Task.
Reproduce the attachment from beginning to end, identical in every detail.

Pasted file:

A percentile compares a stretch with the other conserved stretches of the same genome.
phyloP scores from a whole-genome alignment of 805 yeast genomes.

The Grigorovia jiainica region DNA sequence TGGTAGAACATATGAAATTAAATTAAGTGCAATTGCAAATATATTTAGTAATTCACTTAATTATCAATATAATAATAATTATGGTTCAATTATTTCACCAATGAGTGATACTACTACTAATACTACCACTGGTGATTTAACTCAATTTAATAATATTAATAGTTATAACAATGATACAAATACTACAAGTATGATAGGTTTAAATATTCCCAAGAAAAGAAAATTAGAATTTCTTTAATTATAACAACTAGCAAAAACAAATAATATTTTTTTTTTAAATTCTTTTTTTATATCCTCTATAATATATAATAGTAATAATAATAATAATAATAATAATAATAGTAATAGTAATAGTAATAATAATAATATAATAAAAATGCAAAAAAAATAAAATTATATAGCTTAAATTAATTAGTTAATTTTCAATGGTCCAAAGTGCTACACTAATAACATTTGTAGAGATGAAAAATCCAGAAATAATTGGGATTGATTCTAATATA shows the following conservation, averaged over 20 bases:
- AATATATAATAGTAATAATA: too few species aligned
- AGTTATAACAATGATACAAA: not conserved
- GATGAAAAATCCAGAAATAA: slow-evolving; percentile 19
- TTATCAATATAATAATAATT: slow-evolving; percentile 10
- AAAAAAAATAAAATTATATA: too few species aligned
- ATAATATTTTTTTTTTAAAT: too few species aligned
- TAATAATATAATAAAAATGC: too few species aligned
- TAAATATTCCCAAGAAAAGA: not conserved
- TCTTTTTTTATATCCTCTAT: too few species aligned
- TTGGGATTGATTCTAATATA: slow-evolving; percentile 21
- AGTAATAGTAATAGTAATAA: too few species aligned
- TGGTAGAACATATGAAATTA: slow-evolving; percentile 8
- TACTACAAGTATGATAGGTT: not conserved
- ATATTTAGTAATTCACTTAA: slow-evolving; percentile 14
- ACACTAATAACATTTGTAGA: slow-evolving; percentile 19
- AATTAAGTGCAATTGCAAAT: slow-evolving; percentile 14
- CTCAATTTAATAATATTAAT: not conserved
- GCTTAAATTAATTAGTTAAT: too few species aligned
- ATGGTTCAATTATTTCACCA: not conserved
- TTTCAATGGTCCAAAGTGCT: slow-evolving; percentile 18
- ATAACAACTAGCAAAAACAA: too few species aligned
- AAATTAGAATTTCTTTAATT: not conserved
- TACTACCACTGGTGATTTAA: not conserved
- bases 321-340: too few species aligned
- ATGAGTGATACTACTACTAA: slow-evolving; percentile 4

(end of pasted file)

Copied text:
A percentile compares a stretch with the other conserved stretches of the same genome.
phyloP scores from a whole-genome alignment of 805 yeast genomes.

The Grigorovia jiainica region DNA sequence TGGTAGAACATATGAAATTAAATTAAGTGCAATTGCAAATATATTTAGTAATTCACTTAATTATCAATATAATAATAATTATGGTTCAATTATTTCACCAATGAGTGATACTACTACTAATACTACCACTGGTGATTTAACTCAATTTAATAATATTAATAGTTATAACAATGATACAAATACTACAAGTATGATAGGTTTAAATATTCCCAAGAAAAGAAAATTAGAATTTCTTTAATTATAACAACTAGCAAAAACAAATAATATTTTTTTTTTAAATTCTTTTTTTATATCCTCTATAATATATAATAGTAATAATAATAATAATAATAATAATAATAGTAATAGTAATAGTAATAATAATAATATAATAAAAATGCAAAAAAAATAAAATTATATAGCTTAAATTAATTAGTTAATTTTCAATGGTCCAAAGTGCTACACTAATAACATTTGTAGAGATGAAAAATCCAGAAATAATTGGGATTGATTCTAATATA shows the following conservation, averaged over 20 bases:
- AATATATAATAGTAATAATA: too few species aligned
- AGTTATAACAATGATACAAA: not conserved
- GATGAAAAATCCAGAAATAA: slow-evolving; percentile 19
- TTATCAATATAATAATAATT: slow-evolving; percentile 10
- AAAAAAAATAAAATTATATA: too few species aligned
- ATAATATTTTTTTTTTAAAT: too few species aligned
- TAATAATATAATAAAAATGC: too few species aligned
- TAAATATTCCCAAGAAAAGA: not conserved
- TCTTTTTTTATATCCTCTAT: too few species aligned
- TTGGGATTGATTCTAATATA: slow-evolving; percentile 21
- AGTAATAGTAATAGTAATAA: too few species aligned
- TGGTAGAACATATGAAATTA: slow-evolving; percentile 8
- TACTACAAGTATGATAGGTT: not conserved
- ATATTTAGTAATTCACTTAA: slow-evolving; percentile 14
- ACACTAATAACATTTGTAGA: slow-evolving; percentile 19
- AATTAAGTGCAATTGCAAAT: slow-evolving; percentile 14
- CTCAATTTAATAATATTAAT: not conserved
- GCTTAAATTAATTAGTTAAT: too few species aligned
- ATGGTTCAATTATTTCACCA: not conserved
- TTTCAATGGTCCAAAGTGCT: slow-evolving; percentile 18
- ATAACAACTAGCAAAAACAA: too few species aligned
- AAATTAGAATTTCTTTAATT: not conserved
- TACTACCACTGGTGATTTAA: not conserved
- bases 321-340: too few species aligned
- ATGAGTGATACTACTACTAA: slow-evolving; percentile 4